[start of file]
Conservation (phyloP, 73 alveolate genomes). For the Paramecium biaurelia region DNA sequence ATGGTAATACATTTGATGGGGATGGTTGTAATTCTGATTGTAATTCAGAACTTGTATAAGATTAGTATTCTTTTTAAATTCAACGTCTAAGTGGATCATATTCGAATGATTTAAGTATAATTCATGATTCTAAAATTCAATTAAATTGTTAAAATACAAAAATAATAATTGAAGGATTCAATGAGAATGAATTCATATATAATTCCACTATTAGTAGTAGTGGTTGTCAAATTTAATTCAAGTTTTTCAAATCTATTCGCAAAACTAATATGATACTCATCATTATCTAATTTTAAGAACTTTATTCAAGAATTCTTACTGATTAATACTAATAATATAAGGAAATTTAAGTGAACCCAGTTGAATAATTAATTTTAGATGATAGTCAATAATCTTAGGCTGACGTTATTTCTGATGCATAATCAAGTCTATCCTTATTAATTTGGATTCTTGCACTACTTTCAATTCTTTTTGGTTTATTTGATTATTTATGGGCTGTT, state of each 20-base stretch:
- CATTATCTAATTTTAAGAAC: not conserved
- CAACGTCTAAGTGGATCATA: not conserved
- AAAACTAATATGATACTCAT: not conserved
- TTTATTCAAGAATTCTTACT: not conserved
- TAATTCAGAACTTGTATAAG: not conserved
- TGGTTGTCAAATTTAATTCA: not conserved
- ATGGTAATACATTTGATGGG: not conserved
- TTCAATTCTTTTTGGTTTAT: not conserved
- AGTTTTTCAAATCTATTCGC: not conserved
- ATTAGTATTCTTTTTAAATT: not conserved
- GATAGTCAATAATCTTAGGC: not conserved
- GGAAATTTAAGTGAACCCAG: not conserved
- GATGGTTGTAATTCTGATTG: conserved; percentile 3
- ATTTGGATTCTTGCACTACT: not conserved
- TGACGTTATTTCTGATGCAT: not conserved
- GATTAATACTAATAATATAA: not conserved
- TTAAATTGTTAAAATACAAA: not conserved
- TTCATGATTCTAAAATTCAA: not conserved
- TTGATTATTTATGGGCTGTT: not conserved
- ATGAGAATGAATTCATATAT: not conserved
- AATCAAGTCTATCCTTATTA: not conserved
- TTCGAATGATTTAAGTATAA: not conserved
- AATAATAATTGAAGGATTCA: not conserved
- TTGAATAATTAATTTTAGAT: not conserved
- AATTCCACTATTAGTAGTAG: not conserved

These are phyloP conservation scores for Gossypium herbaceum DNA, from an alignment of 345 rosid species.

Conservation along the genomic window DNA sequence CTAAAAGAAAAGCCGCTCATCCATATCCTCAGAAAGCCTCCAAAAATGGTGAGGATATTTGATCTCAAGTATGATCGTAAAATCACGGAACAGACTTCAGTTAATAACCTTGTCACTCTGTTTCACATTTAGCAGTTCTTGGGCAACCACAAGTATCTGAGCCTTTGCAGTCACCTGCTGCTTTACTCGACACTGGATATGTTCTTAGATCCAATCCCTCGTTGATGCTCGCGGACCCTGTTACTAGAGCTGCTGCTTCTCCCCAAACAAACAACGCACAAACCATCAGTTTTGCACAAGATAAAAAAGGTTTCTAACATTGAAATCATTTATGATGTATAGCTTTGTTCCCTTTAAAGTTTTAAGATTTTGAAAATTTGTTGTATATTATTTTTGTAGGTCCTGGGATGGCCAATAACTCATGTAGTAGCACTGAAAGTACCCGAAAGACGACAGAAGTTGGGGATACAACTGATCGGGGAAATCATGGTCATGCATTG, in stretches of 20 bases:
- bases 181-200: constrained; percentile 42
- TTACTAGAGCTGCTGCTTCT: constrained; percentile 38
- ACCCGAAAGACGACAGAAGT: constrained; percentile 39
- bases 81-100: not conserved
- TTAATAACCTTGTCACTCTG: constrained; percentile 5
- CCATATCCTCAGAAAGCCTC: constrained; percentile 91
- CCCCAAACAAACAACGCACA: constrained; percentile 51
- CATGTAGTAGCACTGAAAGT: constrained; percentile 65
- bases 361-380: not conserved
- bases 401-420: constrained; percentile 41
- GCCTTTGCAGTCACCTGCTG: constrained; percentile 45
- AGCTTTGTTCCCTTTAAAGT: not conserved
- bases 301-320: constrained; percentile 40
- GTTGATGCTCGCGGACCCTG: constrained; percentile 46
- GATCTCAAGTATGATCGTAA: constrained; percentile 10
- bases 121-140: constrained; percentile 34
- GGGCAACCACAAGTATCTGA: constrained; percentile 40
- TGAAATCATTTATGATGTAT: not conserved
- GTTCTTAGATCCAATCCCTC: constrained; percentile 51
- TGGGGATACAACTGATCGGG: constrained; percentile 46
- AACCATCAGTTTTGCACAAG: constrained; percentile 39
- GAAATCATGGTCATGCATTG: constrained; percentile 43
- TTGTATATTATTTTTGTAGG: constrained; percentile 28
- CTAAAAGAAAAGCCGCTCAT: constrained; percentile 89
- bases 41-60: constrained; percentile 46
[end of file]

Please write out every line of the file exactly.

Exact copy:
Conservation (phyloP, 73 alveolate genomes). For the Paramecium biaurelia region DNA sequence ATGGTAATACATTTGATGGGGATGGTTGTAATTCTGATTGTAATTCAGAACTTGTATAAGATTAGTATTCTTTTTAAATTCAACGTCTAAGTGGATCATATTCGAATGATTTAAGTATAATTCATGATTCTAAAATTCAATTAAATTGTTAAAATACAAAAATAATAATTGAAGGATTCAATGAGAATGAATTCATATATAATTCCACTATTAGTAGTAGTGGTTGTCAAATTTAATTCAAGTTTTTCAAATCTATTCGCAAAACTAATATGATACTCATCATTATCTAATTTTAAGAACTTTATTCAAGAATTCTTACTGATTAATACTAATAATATAAGGAAATTTAAGTGAACCCAGTTGAATAATTAATTTTAGATGATAGTCAATAATCTTAGGCTGACGTTATTTCTGATGCATAATCAAGTCTATCCTTATTAATTTGGATTCTTGCACTACTTTCAATTCTTTTTGGTTTATTTGATTATTTATGGGCTGTT, state of each 20-base stretch:
- CATTATCTAATTTTAAGAAC: not conserved
- CAACGTCTAAGTGGATCATA: not conserved
- AAAACTAATATGATACTCAT: not conserved
- TTTATTCAAGAATTCTTACT: not conserved
- TAATTCAGAACTTGTATAAG: not conserved
- TGGTTGTCAAATTTAATTCA: not conserved
- ATGGTAATACATTTGATGGG: not conserved
- TTCAATTCTTTTTGGTTTAT: not conserved
- AGTTTTTCAAATCTATTCGC: not conserved
- ATTAGTATTCTTTTTAAATT: not conserved
- GATAGTCAATAATCTTAGGC: not conserved
- GGAAATTTAAGTGAACCCAG: not conserved
- GATGGTTGTAATTCTGATTG: conserved; percentile 3
- ATTTGGATTCTTGCACTACT: not conserved
- TGACGTTATTTCTGATGCAT: not conserved
- GATTAATACTAATAATATAA: not conserved
- TTAAATTGTTAAAATACAAA: not conserved
- TTCATGATTCTAAAATTCAA: not conserved
- TTGATTATTTATGGGCTGTT: not conserved
- ATGAGAATGAATTCATATAT: not conserved
- AATCAAGTCTATCCTTATTA: not conserved
- TTCGAATGATTTAAGTATAA: not conserved
- AATAATAATTGAAGGATTCA: not conserved
- TTGAATAATTAATTTTAGAT: not conserved
- AATTCCACTATTAGTAGTAG: not conserved

These are phyloP conservation scores for Gossypium herbaceum DNA, from an alignment of 345 rosid species.

Conservation along the genomic window DNA sequence CTAAAAGAAAAGCCGCTCATCCATATCCTCAGAAAGCCTCCAAAAATGGTGAGGATATTTGATCTCAAGTATGATCGTAAAATCACGGAACAGACTTCAGTTAATAACCTTGTCACTCTGTTTCACATTTAGCAGTTCTTGGGCAACCACAAGTATCTGAGCCTTTGCAGTCACCTGCTGCTTTACTCGACACTGGATATGTTCTTAGATCCAATCCCTCGTTGATGCTCGCGGACCCTGTTACTAGAGCTGCTGCTTCTCCCCAAACAAACAACGCACAAACCATCAGTTTTGCACAAGATAAAAAAGGTTTCTAACATTGAAATCATTTATGATGTATAGCTTTGTTCCCTTTAAAGTTTTAAGATTTTGAAAATTTGTTGTATATTATTTTTGTAGGTCCTGGGATGGCCAATAACTCATGTAGTAGCACTGAAAGTACCCGAAAGACGACAGAAGTTGGGGATACAACTGATCGGGGAAATCATGGTCATGCATTG, in stretches of 20 bases:
- bases 181-200: constrained; percentile 42
- TTACTAGAGCTGCTGCTTCT: constrained; percentile 38
- ACCCGAAAGACGACAGAAGT: constrained; percentile 39
- bases 81-100: not conserved
- TTAATAACCTTGTCACTCTG: constrained; percentile 5
- CCATATCCTCAGAAAGCCTC: constrained; percentile 91
- CCCCAAACAAACAACGCACA: constrained; percentile 51
- CATGTAGTAGCACTGAAAGT: constrained; percentile 65
- bases 361-380: not conserved
- bases 401-420: constrained; percentile 41
- GCCTTTGCAGTCACCTGCTG: constrained; percentile 45
- AGCTTTGTTCCCTTTAAAGT: not conserved
- bases 301-320: constrained; percentile 40
- GTTGATGCTCGCGGACCCTG: constrained; percentile 46
- GATCTCAAGTATGATCGTAA: constrained; percentile 10
- bases 121-140: constrained; percentile 34
- GGGCAACCACAAGTATCTGA: constrained; percentile 40
- TGAAATCATTTATGATGTAT: not conserved
- GTTCTTAGATCCAATCCCTC: constrained; percentile 51
- TGGGGATACAACTGATCGGG: constrained; percentile 46
- AACCATCAGTTTTGCACAAG: constrained; percentile 39
- GAAATCATGGTCATGCATTG: constrained; percentile 43
- TTGTATATTATTTTTGTAGG: constrained; percentile 28
- CTAAAAGAAAAGCCGCTCAT: constrained; percentile 89
- bases 41-60: constrained; percentile 46